These are only a few examples of the spam that I receive on my mobile phone and as can be seen, it is from none other then my service provider, MTN!


But that is not all. A few weeks ago, at the office during prime working hours and my head down in some complex technical stuff, my phone rang. Being accessible to my clients on an almost 24/7 basis is one of the services that I offer. I was thus obligated to answer the phone, only to find that it was MTN with a recording telling me that I could now listen to the radio through my mobile phone!


In September 2011, ZICTA directed that phone companies had to allow subscribers the option to ‘unsubscribe’ from any promotion they may offer.


Looking back at the messages I have received over the last few months, only one SMS gave me an option to unsubscribe.


But it is not only the phone companies (I am reliably informed that Airtel and Zamtel also send out volumes of unsolicited SMS’s.) Recently I received a series of unsolicited SMS’s from the UN office in Zambia and last week from KampalaUniversity. What is this all about?


The continual receipt of this unsolicited marketing material is a violation of my right to choose what marketing, advertising or other information I wish to receive, as well as impinging on my time. This is especially so when the marketing message is received via a phone call with a recorded message.


Phone companies should only be permitted to send out advertising material if a subscriber has signed up to receive such material, rather than sending spam to an entire gamut of numbers, thereby annoying all subscribers. Of course I don’t mind receiving useful bits of information; perhaps notification of an outage for maintenance but I am way past subscribing to ‘Love Quotes’. In fact I grew out of those when I was a teenager. And what, may I ask, are ‘hits of chart busters’. I grew out of these when I was a teenager, as well.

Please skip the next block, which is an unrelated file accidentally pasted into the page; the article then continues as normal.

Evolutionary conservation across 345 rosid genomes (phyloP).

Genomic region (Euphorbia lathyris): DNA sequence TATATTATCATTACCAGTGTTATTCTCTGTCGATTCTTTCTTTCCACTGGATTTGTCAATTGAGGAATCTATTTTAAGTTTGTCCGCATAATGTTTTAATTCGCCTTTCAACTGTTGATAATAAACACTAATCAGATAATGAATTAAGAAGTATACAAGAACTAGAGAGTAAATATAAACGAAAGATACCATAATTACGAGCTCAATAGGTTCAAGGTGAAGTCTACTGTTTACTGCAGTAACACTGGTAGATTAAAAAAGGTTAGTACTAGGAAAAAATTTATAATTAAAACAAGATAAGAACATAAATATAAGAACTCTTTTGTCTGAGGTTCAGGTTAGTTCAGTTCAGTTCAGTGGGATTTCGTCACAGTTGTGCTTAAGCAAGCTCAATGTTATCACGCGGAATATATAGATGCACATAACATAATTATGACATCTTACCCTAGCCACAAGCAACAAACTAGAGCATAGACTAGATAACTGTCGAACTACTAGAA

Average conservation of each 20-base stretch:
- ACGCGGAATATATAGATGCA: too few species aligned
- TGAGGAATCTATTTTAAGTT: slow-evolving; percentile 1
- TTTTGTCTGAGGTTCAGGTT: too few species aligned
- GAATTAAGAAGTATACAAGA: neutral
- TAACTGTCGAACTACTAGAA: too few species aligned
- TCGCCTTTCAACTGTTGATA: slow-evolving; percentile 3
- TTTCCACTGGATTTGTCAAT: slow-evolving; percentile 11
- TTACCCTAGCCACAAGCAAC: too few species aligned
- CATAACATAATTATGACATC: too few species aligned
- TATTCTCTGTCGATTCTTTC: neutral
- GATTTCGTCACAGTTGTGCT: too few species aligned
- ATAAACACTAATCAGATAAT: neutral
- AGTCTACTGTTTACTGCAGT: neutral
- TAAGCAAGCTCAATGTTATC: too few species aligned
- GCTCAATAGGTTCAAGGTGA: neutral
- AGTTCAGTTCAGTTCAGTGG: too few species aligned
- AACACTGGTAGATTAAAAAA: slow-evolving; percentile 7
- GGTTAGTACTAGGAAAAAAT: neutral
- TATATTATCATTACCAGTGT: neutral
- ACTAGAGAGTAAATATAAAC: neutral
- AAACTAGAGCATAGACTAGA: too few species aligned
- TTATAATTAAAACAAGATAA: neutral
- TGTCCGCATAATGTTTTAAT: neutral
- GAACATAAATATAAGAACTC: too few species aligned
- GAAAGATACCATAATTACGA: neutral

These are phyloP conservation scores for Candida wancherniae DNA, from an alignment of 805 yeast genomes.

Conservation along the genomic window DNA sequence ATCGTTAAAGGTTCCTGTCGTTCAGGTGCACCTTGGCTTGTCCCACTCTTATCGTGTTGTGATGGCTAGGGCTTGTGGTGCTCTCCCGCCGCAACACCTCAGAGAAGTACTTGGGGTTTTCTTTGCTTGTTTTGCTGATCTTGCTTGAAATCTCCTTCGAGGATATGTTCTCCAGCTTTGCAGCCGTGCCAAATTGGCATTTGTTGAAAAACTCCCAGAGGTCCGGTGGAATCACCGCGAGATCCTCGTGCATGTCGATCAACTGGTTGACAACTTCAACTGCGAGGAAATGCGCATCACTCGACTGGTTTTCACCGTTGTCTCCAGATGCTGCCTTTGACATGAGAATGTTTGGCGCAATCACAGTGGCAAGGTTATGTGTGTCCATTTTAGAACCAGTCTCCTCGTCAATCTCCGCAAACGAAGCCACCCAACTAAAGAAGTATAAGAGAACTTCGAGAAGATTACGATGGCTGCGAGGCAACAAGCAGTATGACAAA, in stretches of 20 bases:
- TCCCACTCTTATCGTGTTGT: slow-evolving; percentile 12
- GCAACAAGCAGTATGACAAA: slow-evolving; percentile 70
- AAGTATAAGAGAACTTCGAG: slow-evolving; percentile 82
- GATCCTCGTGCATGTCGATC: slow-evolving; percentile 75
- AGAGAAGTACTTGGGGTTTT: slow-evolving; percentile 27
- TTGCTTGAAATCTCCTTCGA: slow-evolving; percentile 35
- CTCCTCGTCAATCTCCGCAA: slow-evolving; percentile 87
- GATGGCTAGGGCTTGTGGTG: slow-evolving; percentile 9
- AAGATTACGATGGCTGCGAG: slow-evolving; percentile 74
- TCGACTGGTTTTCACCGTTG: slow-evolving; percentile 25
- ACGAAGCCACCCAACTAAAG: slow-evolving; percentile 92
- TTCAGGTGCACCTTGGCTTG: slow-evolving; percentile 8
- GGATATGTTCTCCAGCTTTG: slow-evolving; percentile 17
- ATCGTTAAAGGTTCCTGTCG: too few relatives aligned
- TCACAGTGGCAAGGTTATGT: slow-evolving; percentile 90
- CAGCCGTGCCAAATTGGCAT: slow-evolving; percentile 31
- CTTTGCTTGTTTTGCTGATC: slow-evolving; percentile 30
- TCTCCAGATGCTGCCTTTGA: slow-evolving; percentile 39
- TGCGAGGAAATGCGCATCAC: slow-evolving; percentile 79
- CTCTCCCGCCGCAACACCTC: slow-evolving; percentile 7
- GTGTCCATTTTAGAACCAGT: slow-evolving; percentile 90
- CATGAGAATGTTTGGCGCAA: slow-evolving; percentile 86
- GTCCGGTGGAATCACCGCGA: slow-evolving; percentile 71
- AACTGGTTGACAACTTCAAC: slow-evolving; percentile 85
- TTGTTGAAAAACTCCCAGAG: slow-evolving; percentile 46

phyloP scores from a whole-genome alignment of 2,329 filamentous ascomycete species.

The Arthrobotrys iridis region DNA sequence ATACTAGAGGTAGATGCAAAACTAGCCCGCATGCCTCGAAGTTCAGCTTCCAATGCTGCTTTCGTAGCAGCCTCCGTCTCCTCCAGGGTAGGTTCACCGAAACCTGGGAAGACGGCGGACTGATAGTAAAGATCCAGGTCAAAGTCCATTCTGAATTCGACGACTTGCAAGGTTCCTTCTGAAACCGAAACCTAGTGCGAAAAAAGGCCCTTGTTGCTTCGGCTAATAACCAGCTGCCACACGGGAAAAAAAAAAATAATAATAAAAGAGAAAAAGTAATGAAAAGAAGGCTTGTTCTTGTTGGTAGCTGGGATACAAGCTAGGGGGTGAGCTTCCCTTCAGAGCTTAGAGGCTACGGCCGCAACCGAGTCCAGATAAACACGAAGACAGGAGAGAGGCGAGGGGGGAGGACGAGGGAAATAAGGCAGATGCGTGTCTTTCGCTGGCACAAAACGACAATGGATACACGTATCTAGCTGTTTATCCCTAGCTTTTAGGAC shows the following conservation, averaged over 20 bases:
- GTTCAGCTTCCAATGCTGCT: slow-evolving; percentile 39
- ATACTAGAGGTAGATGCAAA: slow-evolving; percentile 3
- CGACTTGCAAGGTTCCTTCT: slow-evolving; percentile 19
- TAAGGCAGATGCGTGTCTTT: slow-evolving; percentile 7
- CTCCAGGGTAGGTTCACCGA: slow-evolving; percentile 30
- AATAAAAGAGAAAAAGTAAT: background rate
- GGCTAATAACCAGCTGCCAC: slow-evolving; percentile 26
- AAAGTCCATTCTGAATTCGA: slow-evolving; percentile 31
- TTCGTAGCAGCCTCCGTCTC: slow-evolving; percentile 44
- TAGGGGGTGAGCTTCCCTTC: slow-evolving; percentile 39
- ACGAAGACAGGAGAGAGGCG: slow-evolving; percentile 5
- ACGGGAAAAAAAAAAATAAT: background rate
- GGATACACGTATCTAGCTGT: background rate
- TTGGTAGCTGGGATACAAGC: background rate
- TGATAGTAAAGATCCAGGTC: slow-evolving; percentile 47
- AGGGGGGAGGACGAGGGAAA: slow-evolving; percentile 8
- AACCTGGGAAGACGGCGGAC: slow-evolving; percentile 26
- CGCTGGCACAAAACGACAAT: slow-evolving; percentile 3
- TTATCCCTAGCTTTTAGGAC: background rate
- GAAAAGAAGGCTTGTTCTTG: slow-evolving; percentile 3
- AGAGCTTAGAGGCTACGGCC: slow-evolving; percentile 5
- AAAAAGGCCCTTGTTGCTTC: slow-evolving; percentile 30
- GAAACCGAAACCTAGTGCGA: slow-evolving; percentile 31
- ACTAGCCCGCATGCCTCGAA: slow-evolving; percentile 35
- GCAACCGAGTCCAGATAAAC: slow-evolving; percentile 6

In The Garden

Written By: The Lowdown - May• 31•13

logo In The Garden 2Aloes are a very undervalued plant.  They come in many sizes but they all need little attention and less water.  The flowers are attractive and long-lasting and best of all they attract sunbirds.  Birds add something special to a garden.  A flock of tiny blue waxbills, the bold masked weaver, the melodious bulbul, the bright metallic colours of the male sunbird are all a common sight in the garden.  If you are lucky a pied wagtail will stroll across your lawn, wagging its tail. The tiny brown prinia is easily identified by its small size and its short tail sticking up at a jaunty angle.  Palm swifts can fill the air with their flight as they catch insects in the early evening.  Recently a little sparrowhawk has been spotted in gardens along our road, usually at the top of a tall tree.  Part of the pleasure provided by a garden is the abundance of wildlife it attracts by offering food and shelter to birds, bees, butterflies and many other small creatures.